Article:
Maryland should increase its efforts to protect natural resources, reduce waste and promote renewable energy as a way to attract and retain jobs in fast-growing green sectors, according to a report by a governor-appointed task force to be unveiled Wednesday. Recommendations of the Green Jobs & Industry Task Force, part of Gov. Martin O'Malley's initiative to create or retain 100,000 green jobs by 2015, include increasing the state's reliance on wind power and solar energy, improving public transportation and promoting high-density development around transit hubs.
NEWS
Robert L. Ehrlich Jr | July 15, 2012
There are a couple of serious problems with the so-called "green jobs revolution. " The first concerns the serial overpromising of new jobs from politicians of all stripes. And it's easy to understand why the overpromising is so rampant: All of us want to believe alternative sources of energy will free us of our overdependence on foreign (and often hostile) sources of energy. Throw in the possibility of thousands of new technology jobs and you have plenty of eager politicians ready to sell a green jobs platform.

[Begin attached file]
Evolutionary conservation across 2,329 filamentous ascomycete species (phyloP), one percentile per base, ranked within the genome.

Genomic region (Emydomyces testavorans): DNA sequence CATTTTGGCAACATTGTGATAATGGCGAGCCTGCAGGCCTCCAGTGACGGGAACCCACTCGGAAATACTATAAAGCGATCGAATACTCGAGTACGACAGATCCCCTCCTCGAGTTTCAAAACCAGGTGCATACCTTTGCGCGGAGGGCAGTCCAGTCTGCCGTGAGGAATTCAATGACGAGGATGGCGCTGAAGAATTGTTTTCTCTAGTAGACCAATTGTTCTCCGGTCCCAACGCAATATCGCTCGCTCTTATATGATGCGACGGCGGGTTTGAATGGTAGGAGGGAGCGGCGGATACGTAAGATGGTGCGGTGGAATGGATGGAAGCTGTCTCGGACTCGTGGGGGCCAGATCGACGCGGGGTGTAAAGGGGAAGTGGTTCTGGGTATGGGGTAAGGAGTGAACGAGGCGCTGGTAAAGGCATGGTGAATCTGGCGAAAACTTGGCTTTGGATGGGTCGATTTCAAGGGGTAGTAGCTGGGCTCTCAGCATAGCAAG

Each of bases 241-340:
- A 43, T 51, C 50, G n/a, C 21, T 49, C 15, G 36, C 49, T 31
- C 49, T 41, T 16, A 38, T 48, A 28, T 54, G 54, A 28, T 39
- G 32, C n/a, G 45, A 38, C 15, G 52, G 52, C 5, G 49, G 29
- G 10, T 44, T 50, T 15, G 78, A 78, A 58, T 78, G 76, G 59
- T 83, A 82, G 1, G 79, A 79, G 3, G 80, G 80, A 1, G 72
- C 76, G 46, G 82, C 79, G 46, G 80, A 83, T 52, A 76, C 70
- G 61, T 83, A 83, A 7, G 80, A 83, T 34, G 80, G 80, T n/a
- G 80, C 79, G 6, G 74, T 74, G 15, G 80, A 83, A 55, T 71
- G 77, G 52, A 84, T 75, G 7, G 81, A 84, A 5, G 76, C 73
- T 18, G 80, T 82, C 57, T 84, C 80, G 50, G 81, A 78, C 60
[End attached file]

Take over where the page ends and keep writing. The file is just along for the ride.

BUSINESS
November 19, 2009
The federal government is underwriting a $4 million study of how many "green" jobs there are in Maryland, Virginia and Washington and how to increase them, labor officials announced Wednesday. The Mid-Atlantic regional study is the largest among nearly $55 million in grants awarded nationwide by the U.S. Department of Labor. The funds will pay for job training and information to help workers find jobs in so-called "green" industries or related occupations. The O'Malley administration has set a goal of creating 30,000 new green jobs in Maryland by 2012, but estimates of how many such jobs there are now vary widely, from nearly 11,000 to 35,000, said Andy Moser, assistant secretary in the state's Department of Labor, Licensing and Regulation.